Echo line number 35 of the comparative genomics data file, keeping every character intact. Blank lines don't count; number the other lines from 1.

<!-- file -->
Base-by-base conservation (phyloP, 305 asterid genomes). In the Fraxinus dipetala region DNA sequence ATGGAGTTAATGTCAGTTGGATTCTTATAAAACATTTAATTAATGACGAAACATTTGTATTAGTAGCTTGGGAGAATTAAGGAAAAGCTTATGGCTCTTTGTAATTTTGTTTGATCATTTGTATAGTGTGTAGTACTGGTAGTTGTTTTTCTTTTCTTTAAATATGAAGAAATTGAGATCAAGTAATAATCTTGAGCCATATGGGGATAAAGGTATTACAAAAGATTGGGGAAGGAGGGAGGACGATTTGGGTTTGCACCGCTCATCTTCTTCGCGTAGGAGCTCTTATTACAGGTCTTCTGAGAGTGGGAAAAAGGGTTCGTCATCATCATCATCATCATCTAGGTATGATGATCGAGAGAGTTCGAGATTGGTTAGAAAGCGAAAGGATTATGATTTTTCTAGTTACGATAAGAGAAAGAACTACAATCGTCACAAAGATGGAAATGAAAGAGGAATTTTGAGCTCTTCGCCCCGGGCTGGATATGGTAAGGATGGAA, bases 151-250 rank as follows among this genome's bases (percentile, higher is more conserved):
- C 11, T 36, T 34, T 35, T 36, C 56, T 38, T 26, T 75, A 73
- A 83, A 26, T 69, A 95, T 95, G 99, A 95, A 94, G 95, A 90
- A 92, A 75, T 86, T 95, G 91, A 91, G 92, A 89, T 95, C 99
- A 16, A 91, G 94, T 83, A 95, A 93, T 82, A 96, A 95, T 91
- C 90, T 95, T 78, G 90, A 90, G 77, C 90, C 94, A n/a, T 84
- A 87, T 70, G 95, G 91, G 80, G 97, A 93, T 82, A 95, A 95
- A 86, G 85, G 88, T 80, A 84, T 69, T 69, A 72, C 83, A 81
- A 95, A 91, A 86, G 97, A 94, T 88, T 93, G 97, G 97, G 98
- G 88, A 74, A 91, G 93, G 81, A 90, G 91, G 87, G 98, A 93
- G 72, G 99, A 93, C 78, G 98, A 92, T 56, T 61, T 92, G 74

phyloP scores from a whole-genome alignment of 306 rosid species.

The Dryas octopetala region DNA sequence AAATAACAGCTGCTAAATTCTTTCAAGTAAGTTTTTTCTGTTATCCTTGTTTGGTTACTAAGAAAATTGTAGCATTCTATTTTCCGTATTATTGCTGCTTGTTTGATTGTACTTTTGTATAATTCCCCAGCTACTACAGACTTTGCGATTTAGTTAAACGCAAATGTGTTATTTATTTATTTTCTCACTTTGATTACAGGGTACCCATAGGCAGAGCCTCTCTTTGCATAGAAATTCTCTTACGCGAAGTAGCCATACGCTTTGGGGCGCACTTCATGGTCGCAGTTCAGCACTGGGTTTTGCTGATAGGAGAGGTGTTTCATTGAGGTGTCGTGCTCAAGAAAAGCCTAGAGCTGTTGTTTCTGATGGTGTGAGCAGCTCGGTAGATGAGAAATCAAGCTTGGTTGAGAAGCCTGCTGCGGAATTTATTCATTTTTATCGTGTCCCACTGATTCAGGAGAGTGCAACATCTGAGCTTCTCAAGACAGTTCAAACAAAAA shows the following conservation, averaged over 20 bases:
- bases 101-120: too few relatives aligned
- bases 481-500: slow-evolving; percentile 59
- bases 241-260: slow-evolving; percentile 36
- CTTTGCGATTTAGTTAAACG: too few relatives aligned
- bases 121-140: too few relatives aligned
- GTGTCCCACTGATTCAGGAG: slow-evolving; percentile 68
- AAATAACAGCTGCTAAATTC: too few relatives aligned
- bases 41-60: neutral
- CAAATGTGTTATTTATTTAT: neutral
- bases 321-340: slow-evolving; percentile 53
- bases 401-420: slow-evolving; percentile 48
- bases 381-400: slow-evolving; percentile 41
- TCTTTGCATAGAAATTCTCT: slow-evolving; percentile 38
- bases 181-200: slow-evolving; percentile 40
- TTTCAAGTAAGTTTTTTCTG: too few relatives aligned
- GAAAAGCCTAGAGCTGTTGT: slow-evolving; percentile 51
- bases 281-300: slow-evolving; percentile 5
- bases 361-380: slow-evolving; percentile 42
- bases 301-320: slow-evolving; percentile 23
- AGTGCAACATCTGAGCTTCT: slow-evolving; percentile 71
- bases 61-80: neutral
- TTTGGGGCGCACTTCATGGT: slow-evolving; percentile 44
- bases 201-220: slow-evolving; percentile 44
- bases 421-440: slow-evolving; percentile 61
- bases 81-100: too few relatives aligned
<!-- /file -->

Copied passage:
- TTTGGGGCGCACTTCATGGT: slow-evolving; percentile 44